Thursday 23 November 2017

How German firms find Ireland's corporation tax regime just fine

While Chancellor Merkel may urgently want changes in Ireland's rate, she risks damaging major German companies located here who are major beneficiaries of the 12.5pc regime

Angela Merkel claims Ireland's corporation tax is a key reason for the country's financial crisis. Ireland is host to over 300 German companies that benefit from the 12.5pc corporate tax rate. Several German banks are based in Dublin's IFSC
Angela Merkel claims Ireland's corporation tax is a key reason for the country's financial crisis. Ireland is host to over 300 German companies that benefit from the 12.5pc corporate tax rate. Several German banks are based in Dublin's IFSC

Emmet Oliver

A year before Ireland's controversial banking guarantee was agreed and the economy went into a deep slump, the German Ambassador to Ireland at the time, Christian Pauls, stood up and gave a speech at Clontarf Castle, Dublin, to a group of visiting German industrialists.

His remarks drew a sharp rebuke from the Irish government, indignation from the Irish media and a subsequent apology from Mr Pauls himself.

Mr Pauls poured scorn on Ireland's recent affluence telling his audience that "junior ministers earn more than the German chancellor" and that "20pc of the population are public servants".

He described the country's health service as chaotic with hospital waiting lists that would not be tolerated elsewhere.

He claimed that Irish doctors were offered annual salaries of €200,000 to work in the public sector, but turned their noses up at what they called "Mickey Mouse money".

While Mr Pauls later apologised (and clarified) many of his comments, there was little doubt he was giving voice to opinions of Ireland held on a widespread basis in Germany.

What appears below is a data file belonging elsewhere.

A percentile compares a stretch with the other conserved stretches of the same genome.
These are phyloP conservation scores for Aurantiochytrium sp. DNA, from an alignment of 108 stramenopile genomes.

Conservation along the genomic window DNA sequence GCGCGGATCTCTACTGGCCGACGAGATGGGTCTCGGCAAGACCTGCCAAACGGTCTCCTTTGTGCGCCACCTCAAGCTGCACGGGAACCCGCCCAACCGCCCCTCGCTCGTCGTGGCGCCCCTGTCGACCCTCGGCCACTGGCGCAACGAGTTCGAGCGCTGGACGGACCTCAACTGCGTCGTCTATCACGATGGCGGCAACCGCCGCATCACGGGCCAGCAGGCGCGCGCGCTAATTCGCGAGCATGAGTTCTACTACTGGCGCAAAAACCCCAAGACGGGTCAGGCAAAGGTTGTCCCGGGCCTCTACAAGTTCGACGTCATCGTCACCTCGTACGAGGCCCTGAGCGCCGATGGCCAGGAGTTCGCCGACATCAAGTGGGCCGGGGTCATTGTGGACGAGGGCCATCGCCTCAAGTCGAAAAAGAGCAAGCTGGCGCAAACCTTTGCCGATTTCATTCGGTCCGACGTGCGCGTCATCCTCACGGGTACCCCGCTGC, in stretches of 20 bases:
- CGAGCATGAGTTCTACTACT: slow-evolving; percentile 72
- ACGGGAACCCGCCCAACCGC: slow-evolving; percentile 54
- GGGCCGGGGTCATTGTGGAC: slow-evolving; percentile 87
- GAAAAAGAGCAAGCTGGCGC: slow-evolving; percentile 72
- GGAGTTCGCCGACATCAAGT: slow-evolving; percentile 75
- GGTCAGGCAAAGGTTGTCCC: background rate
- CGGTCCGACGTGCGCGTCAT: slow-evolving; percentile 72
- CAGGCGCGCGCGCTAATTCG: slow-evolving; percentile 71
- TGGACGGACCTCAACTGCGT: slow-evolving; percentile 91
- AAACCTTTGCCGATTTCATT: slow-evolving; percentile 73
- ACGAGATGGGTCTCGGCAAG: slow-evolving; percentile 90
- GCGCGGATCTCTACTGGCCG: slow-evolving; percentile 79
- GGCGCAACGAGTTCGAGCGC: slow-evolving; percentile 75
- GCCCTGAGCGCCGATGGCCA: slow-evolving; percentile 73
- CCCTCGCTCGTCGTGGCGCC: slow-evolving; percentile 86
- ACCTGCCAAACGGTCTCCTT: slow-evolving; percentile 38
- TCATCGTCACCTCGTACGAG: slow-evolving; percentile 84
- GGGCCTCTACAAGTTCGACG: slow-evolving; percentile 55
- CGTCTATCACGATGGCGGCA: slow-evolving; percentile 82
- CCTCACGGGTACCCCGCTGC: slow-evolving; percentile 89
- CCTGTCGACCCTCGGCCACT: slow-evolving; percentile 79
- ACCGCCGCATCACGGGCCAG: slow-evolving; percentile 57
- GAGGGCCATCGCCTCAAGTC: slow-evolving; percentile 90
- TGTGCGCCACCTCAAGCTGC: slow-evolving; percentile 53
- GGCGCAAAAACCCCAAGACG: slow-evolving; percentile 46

In addition, if Mr Pauls was standing up in the same venue today, he probably wouldn't find himself apologising so fulsomely. Instead he might be praised for at least identifying some of the ills (rampant wage inflation across the Irish economy) that brought about Ireland's economic calamity.

The German view of Ireland's downfall -- such as it exists -- has two central planks, the Irish paid themselves too much and the Irish let their public sector get out of hand.

But recently Mr Pauls' own Chancellor, Angela Merkel, did her own quick fire diagnosis of Ireland's economic malaise. Corporation tax, Merkel said amid election campaigning in Hamburg, was a key reason for the Irish banking crisis.

Unlike the reaction to Mr Pauls' comments four year ago, Ms Merkel's comments were greeted in Dublin with some puzzlement. While the Irish banking crisis had a multitude of causes -- easy credit, poor corporate governance, over leveraged balance sheets, lax regulation -- nobody before that moment had pinpointed corporation tax as a cause.

Even now it is hard to see a direct connection.


Was Ms Merkel claiming that Ireland's corporation tax revenues were so puny during the boom years, that the Department of Finance was forced to depend on other types of revenue raising (ie property) to make up the difference?

In other words did Ireland's corporation tax regime fuel Ireland's property boom, albeit indirectly? Maybe.

Either way the Merkel comments underlined once again the at times irrational dislike the German political classes appear to have for the 12.5pc tax on corporate profits operated by Ireland.

The political classes, however, are one thing. What of German business? They appear to have a very different view.

Ireland is now playing host to 300 German companies, many of them multinationals, employing more than 20,000 workers. The names of German companies here -- the vast majority utilising the 12.5pc rate -- reads like a who's who of German industry -- SAP, Siemens, BASF, Allianz, Bayer, Bertlsmann and Hannover Re.

Far from being so-called "brass plate'' operations, the presence of German industry here is substantial and real.